pinkteddy · 16/03/2008 16:25

dinosaur - my hv was lovely and never judged me or told me I was doing anything wrong. Please don't take it personally - a talkboard like this one is bound to show more criticism of hvs than positive stories by its very nature - no one is going to post a thread saying 'my hv is lovely is yours?!' I worked in the NHS for years and mentored a hv for a while - I was shocked at how difficult the job really was - I wouldn't do it! Keep up the good work!


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Aitch · 16/03/2008 20:45

ah but tbh that's the thing, dinosaur, with the best will in the world i bet all teh HVs i came into contact with would say the same as you just did. particularly with reference to the experience you gained with your own children.

they don't say straight that you're doing it wrong, they just tell you what they did, regardless of whether it's current guidelines or not. they certainly told me that formula wouldn't do dd any harm etc and i should top-up and this wrecked my fragile hopes of bfing exclusively. i met about 15 (christmas cover) hvs and midwives, not one of them told me the same story... so by definition i had been doing it wrong time and time again, do you see?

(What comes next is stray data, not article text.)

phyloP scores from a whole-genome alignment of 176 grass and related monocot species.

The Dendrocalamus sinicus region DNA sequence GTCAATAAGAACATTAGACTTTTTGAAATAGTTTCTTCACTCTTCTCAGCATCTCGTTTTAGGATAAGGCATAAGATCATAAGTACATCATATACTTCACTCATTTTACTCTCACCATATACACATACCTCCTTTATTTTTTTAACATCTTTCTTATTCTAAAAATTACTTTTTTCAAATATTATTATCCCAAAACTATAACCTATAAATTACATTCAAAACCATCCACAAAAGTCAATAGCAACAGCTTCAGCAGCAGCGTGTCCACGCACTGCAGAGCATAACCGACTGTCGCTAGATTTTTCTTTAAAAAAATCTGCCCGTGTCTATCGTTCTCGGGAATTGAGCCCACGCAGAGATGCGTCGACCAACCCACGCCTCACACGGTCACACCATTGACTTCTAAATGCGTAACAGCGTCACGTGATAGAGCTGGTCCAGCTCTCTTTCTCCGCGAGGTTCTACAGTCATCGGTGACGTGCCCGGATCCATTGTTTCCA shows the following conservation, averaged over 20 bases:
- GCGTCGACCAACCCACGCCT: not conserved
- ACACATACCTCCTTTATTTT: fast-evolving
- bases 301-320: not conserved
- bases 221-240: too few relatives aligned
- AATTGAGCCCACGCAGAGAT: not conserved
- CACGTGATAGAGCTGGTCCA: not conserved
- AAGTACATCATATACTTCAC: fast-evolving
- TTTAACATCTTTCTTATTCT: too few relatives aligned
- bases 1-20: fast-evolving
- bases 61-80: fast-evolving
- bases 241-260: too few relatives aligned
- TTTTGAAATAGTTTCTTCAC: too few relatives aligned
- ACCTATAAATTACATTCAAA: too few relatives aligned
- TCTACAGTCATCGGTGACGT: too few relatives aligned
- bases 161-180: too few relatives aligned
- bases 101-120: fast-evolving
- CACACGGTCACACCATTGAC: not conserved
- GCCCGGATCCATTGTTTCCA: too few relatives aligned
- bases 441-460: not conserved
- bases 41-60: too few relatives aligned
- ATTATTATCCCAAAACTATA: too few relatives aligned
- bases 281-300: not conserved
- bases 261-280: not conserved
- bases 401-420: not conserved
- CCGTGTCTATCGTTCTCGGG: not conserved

it's a big shakeup that's needed, and the insistence on excellent and continuous training. and as i said, a cleaner and the number of the BFing experts at my local hospital would have been more use for me.

that's not to say you're not brilliant at your job, the mere fact that you've posted suggests that you are (i suspect my HVs are all watching Heartbeat and having a fag right now, not posting on MN ) but something needs to be done at a training level. more money and bigger brains and quicker responses, as usual that's what's needed.

LittleBella · 16/03/2008 20:48